Checking which OU a computer is in (or the expected domain)

If you have a complex computer environment (typical of large companies, but true elsewhere I’m sure), then you probably have multiple Active Directory Organizational Units (OUs). If you have multiple ConfigMgr hierarchies, you may intend that certain clients go into certain OUs, each corresponding to the relevant OU (and then apply GPOs to get the clients into the right hierarchies). Or maybe clients end up in the wrong OUs by accident. In such cases client health problems could boil down to confirming that computers are in the right OU. Or if they’re not in any OU of the intended domain then you have another problem, though with similar effect. Thus checking the OU of a computer, or bunch of computers, can often help to you understand why you’re missing expected clients.

So how do you check the OU of the computer(s)? There’s plenty of ways, including scripts (amongst my favorite), but sometimes a command line solution is the best bet. It’s quick and easy. In that case, you might create a batch file to run the following command, taking the computer name (or computer name pattern, as here) as a parameter.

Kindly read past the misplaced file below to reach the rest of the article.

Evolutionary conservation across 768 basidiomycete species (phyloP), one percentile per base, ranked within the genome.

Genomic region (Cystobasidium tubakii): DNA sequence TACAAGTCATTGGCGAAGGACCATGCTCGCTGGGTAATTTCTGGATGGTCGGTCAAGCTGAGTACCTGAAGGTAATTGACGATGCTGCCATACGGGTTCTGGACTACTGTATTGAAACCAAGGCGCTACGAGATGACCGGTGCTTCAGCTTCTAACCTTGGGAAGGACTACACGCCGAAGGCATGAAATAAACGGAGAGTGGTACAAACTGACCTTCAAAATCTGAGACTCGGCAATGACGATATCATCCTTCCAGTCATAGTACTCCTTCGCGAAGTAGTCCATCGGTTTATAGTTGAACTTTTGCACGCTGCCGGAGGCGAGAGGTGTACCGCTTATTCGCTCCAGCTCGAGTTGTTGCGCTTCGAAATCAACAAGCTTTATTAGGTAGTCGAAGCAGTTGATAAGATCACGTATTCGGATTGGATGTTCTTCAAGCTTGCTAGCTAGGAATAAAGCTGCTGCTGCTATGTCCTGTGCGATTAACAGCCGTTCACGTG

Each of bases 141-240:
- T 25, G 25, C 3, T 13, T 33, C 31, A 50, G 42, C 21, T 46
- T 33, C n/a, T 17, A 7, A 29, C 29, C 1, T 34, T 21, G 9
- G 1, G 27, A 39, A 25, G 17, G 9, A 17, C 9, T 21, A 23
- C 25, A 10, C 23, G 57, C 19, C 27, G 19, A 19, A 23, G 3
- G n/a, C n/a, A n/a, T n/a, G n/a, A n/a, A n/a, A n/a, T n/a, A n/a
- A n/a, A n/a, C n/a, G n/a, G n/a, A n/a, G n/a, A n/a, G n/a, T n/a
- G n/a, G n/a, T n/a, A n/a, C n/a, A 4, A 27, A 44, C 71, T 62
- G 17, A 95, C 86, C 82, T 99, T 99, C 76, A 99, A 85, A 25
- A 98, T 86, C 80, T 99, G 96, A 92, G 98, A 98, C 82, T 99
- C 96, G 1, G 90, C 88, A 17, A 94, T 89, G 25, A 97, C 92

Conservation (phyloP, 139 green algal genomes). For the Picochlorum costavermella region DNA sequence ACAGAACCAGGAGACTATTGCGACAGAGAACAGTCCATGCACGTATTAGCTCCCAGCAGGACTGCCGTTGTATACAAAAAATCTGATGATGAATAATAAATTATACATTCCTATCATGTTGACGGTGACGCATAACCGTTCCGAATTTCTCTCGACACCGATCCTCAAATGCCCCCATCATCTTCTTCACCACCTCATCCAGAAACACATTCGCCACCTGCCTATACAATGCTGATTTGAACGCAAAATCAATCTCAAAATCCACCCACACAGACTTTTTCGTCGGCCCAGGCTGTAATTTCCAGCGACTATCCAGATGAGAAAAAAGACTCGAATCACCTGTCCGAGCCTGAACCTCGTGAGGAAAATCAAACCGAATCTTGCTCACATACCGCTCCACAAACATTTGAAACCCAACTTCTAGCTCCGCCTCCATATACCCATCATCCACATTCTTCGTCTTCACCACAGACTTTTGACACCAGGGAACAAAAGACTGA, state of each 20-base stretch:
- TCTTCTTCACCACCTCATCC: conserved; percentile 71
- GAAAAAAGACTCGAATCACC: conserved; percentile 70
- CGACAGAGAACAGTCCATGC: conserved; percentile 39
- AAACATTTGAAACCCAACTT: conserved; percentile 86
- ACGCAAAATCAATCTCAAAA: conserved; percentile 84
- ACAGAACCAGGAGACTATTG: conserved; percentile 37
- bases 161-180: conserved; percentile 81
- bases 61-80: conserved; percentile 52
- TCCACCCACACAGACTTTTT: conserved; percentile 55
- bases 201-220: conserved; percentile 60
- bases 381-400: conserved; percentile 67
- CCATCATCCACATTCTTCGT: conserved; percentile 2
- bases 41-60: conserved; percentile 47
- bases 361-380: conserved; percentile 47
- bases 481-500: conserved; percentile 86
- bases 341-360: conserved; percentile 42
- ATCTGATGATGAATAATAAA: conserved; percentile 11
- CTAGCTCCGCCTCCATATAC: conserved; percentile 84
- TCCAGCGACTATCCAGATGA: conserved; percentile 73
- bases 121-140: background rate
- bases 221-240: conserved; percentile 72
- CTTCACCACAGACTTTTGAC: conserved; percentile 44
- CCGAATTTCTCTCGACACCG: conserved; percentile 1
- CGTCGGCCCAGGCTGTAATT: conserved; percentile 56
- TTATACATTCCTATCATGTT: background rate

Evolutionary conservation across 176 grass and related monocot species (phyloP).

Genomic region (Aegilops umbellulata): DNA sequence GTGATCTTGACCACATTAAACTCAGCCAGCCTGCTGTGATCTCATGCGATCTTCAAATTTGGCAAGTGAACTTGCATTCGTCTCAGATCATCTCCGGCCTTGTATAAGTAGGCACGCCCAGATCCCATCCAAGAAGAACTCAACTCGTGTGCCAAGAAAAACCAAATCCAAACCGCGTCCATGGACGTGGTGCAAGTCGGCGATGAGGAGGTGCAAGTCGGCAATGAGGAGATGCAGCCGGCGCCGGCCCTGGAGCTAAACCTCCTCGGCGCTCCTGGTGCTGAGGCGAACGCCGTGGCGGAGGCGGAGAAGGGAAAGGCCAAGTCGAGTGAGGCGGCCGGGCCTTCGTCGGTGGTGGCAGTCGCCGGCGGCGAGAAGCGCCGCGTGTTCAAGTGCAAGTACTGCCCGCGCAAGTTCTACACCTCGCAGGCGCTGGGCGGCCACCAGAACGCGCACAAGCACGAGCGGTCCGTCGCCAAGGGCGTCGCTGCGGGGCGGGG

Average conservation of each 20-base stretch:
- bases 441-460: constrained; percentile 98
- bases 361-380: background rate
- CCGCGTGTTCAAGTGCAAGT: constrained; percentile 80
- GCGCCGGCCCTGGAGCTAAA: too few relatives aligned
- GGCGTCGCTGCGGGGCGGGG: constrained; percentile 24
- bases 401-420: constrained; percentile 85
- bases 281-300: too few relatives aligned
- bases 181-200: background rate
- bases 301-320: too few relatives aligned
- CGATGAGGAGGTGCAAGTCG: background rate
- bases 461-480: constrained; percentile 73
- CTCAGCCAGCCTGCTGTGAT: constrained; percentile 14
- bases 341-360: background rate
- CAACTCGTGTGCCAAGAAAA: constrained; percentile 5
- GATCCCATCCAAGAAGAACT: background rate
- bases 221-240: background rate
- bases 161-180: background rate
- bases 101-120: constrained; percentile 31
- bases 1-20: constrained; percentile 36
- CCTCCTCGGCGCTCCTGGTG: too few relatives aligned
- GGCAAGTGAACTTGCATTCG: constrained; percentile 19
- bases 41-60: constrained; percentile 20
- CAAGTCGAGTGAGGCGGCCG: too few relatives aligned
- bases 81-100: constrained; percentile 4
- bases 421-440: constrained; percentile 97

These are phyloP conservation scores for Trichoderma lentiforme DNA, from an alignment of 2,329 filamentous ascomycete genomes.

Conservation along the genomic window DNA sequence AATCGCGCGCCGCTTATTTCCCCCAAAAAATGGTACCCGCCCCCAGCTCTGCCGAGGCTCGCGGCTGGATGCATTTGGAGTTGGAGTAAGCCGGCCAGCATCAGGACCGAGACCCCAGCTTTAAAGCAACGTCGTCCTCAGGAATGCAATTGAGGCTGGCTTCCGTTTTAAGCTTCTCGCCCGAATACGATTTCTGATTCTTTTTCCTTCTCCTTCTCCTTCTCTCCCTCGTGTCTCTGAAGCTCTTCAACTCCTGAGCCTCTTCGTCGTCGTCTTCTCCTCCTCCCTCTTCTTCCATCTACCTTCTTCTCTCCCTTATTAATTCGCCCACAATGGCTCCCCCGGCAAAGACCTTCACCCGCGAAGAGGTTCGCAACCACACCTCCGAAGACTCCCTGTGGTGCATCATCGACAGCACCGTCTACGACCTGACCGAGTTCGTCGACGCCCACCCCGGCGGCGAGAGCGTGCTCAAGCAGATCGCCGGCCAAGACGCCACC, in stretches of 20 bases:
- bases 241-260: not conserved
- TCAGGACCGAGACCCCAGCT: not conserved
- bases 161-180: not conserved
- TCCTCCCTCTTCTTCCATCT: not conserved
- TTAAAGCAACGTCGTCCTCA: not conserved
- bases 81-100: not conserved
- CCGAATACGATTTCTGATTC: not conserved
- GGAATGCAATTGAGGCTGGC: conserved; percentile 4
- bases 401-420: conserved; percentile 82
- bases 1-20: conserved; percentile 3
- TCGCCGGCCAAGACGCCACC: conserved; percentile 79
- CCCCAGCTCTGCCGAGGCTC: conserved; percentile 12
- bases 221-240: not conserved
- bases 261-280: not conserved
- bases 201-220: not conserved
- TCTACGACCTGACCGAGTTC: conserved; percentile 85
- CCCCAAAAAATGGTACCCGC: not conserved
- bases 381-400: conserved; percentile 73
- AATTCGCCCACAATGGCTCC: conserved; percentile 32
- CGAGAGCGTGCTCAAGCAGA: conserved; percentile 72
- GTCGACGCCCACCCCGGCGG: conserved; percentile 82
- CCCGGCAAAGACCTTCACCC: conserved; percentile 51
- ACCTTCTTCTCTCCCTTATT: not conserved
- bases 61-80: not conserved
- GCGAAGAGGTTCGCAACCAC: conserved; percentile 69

ldifde -f computers.ldf –s <> -d "dc=domain,dc=company,dc=com" -r "(&(objectCategory=computer)(cn=<computer_name_pattern>*))" -l cn,ou

You won’t need the “-s” parameter if the “-d” domain is the same as the one that the computer you’re running the command on is joined to. The CN can be a specific computer name or a pattern (with “*” for the wildcard), though the command is much faster on a large domain where you know the first part of the computer name at least.

LDIFDE has plenty of articles on the internet so it’s easy to find examples for similar problems, or the details on how to figure it out for yourself. LDIFDE is available on domain controllers, but you can also install an ‘AD lite’ on any Windows Server 2008 R2 server (and others?) by adding the “Active Directory Lightweight Directory Services” role (which doesn’t make it into a domain controller). Or you can grab the relevant files and use them on Windows 7 (I did that long ago, and thus forget the details).

p.s. Sorry to my Facebook friends who would rather not be spammed on such topics. I’m trying to figure out how to disconnect my blog from Facebook (it got linked long ago).

Published Monday, November 22, 2010 9:33 PM by pthomsen


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